Tofu, water-packed; fresh or boxed; regular or lite. (Tofu is made from soybeans and is easy to digest. It is cholesterol free, low in saturated fat, and a good source of calcium, iron, B vitamins and vitamin E. Soybeans contain 35% usable protein — more than any other unprocessed plant or animal food. Tofu comes in soft, medium, and firm consistencies.)
tips for Becoming a vegan
It is easier than you might think to convert most vegetarian recipes to vegan ones. Generally, you may substitute maple syrup for honey. You may also cut cheese made from cow's, sheep's, or goat's milk from vegetarian recipes and substitute soy cheese. However, the consistency and taste will be affected. You might want to test this first!
Where eggs are listed as an ingredient, replace with Ener-G Egg Replacer or one of the following ingredients, which are equivalent to 1 egg:
1 banana (for cake recipes)
2 tablespoons mashed silken tofu
1/4 cup applesauce
When you wish to replace the dairy in a recipe, substitute:
Soy milk, rice milk, potato milk, or nut milk (and sometimes water)
Crumbled tofu in place of cottage cheese or ricotta cheese, even in cheesecakes!
When you wish to make a vegan burger:
Harvest Burger has a vegan version called Grillers Vegan; Boca Burgers also has a vegan version. Check the labels.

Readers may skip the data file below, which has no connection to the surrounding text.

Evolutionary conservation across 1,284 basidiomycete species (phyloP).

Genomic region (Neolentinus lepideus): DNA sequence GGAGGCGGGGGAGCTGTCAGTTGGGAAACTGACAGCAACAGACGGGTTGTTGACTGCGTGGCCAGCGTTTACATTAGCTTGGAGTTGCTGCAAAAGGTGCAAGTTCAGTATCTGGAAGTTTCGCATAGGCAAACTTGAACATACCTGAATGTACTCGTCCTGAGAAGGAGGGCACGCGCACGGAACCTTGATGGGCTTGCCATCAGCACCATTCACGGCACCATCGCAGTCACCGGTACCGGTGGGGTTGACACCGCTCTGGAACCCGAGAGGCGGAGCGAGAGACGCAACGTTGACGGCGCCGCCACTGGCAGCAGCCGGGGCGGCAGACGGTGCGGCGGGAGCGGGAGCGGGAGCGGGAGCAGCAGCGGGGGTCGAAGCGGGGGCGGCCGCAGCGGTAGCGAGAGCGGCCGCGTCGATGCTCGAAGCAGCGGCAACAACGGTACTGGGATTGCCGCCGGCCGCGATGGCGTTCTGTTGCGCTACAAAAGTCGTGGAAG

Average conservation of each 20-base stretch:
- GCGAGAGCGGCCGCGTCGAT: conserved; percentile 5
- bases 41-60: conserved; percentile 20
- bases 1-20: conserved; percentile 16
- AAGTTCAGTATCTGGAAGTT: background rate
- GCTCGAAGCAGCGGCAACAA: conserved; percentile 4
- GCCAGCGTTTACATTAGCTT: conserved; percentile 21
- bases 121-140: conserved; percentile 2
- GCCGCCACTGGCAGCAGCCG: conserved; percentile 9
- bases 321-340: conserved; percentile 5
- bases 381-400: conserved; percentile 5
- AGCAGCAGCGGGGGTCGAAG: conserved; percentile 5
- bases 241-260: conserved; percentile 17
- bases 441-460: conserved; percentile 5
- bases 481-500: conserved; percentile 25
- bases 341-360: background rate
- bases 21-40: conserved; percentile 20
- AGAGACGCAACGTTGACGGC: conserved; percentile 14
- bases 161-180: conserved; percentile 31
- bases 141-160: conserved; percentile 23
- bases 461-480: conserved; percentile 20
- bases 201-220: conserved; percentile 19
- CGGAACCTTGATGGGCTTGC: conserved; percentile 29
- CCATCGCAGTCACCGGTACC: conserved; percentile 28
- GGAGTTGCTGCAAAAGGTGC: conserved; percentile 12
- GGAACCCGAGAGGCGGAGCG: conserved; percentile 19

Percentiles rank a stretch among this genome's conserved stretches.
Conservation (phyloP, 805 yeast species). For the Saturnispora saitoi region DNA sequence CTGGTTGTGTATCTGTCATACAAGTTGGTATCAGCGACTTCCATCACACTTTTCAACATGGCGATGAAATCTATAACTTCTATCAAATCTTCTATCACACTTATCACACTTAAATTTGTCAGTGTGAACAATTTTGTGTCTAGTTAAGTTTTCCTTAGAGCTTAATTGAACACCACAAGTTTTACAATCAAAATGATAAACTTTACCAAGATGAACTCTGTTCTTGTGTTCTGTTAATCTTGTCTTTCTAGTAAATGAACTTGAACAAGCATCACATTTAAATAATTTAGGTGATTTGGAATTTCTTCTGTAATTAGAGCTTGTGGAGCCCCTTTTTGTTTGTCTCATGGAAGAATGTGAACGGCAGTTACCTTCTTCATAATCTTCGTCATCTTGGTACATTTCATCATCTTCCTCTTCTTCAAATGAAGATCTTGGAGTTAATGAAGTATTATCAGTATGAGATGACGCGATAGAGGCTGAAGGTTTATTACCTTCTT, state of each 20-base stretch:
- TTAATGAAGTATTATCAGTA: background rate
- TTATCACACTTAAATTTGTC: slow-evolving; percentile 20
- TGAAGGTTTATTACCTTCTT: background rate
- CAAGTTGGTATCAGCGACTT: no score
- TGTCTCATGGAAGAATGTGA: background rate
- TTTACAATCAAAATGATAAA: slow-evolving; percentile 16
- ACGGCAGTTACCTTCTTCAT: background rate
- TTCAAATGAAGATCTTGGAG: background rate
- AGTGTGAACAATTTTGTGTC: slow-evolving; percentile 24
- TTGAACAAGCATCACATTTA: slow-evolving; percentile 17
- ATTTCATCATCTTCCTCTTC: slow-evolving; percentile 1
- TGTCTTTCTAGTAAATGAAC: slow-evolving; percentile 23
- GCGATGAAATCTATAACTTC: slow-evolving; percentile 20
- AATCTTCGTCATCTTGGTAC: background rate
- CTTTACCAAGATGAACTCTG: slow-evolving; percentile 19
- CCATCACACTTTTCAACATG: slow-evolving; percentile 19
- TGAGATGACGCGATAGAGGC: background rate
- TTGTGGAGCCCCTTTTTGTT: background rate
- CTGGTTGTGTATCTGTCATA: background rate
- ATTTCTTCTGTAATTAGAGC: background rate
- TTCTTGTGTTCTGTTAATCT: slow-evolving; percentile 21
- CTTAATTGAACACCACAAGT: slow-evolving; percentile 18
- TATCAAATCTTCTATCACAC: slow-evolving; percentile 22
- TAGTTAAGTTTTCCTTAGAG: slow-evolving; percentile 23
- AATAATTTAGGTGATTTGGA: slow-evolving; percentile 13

When you wish to use a chicken substitute:
There are many chicken substitutes on the market these days. Some of them are vegan.
Lightlife Chicken Strips and White Wave Chicken-Style Seitan are both vegan, as are many of the Health Is Wealth varieties. Double check the labels.
When you wish to use a pre-made pancake, waffle, or baking mix:
Mixes such as pancake and waffle that do not contain dairy or eggs are usually vegan. Learn to read the labels, however, as some products have animal products when you might assume they do not. On the Internet www.Veg.org is a great resource for additional information.
Some Vegan Protein Sources:
Black bean sauce
Nuts: peanuts, cashews, hazelnuts, almonds, walnuts
Seeds: sesame, sunflower, pumpkin, flax-seed, hemp seed
Soy sauce and miso
TVP (textured vegetable protein)
Various other milks made from nuts
Today it is considerably easier to eat vegan because of a much larger choice of foods, both prepared and fresh. (Continues...)
Excerpted from Better than Peanut Butter & Jelly by Marty Mattare, Wendy Muldawer. Copyright © 2006 Marty Mattare & Wendy Muldawer. Excerpted by permission of McBooks Press, Inc..